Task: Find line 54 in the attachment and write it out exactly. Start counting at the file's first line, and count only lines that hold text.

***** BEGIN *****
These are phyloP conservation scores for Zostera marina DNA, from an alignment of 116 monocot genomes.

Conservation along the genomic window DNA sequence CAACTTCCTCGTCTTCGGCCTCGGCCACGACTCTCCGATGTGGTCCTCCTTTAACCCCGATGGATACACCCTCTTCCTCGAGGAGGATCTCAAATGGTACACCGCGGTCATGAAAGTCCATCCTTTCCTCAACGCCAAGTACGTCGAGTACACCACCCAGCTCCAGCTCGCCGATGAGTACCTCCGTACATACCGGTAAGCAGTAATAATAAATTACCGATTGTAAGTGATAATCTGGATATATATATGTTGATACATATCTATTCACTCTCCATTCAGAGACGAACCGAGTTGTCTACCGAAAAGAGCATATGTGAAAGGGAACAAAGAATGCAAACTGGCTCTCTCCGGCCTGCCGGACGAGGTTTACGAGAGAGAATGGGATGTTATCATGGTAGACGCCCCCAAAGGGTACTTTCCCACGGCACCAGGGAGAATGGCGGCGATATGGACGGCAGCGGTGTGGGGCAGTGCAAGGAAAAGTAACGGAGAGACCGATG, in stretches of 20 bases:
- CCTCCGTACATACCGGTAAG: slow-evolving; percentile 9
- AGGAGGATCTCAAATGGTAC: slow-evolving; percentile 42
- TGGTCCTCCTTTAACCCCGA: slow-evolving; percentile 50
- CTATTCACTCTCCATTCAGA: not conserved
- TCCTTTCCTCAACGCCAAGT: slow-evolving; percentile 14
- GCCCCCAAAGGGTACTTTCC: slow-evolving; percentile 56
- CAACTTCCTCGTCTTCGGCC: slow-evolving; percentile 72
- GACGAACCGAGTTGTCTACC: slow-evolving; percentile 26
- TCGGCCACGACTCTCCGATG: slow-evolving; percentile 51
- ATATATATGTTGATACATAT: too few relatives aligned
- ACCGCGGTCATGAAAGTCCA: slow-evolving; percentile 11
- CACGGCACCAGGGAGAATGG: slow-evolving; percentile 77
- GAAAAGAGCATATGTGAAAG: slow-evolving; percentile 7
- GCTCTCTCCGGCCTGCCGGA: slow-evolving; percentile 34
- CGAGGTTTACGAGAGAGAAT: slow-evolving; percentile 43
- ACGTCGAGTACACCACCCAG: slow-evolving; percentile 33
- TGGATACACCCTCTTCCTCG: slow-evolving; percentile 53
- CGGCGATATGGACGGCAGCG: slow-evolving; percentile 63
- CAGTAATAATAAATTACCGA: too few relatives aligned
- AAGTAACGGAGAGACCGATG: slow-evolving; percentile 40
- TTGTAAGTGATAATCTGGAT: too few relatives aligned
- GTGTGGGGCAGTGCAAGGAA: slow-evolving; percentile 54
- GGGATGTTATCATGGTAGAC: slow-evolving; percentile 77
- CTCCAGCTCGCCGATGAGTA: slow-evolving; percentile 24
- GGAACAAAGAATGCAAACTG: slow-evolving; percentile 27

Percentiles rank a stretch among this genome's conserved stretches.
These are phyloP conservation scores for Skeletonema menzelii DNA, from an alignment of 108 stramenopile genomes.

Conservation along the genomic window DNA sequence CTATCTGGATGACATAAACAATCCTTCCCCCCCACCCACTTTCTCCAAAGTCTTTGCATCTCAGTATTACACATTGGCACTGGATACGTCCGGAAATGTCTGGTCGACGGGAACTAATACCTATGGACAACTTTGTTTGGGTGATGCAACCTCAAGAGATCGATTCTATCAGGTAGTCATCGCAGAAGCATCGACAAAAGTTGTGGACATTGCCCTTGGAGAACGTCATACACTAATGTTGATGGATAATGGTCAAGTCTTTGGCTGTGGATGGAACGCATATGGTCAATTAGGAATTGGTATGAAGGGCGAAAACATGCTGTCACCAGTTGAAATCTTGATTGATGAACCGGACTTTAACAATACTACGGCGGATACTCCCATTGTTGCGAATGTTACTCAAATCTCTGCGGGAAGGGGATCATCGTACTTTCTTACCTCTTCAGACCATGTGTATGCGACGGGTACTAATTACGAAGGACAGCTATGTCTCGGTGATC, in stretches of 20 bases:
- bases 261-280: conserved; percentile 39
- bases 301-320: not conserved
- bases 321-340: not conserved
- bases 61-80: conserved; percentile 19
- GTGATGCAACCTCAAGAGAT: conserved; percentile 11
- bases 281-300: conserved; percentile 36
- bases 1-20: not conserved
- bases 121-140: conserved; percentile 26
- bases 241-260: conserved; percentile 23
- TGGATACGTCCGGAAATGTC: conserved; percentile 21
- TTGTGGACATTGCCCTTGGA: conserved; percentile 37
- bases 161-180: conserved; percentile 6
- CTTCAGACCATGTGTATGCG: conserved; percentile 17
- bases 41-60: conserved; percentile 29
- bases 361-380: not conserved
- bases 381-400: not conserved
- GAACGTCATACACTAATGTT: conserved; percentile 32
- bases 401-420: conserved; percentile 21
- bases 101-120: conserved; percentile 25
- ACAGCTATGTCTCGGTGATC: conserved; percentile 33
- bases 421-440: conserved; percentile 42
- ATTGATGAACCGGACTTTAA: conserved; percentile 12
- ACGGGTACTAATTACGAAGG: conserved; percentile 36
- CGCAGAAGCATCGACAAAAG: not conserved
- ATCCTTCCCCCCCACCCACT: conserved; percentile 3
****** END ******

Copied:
- CGCAGAAGCATCGACAAAAG: not conserved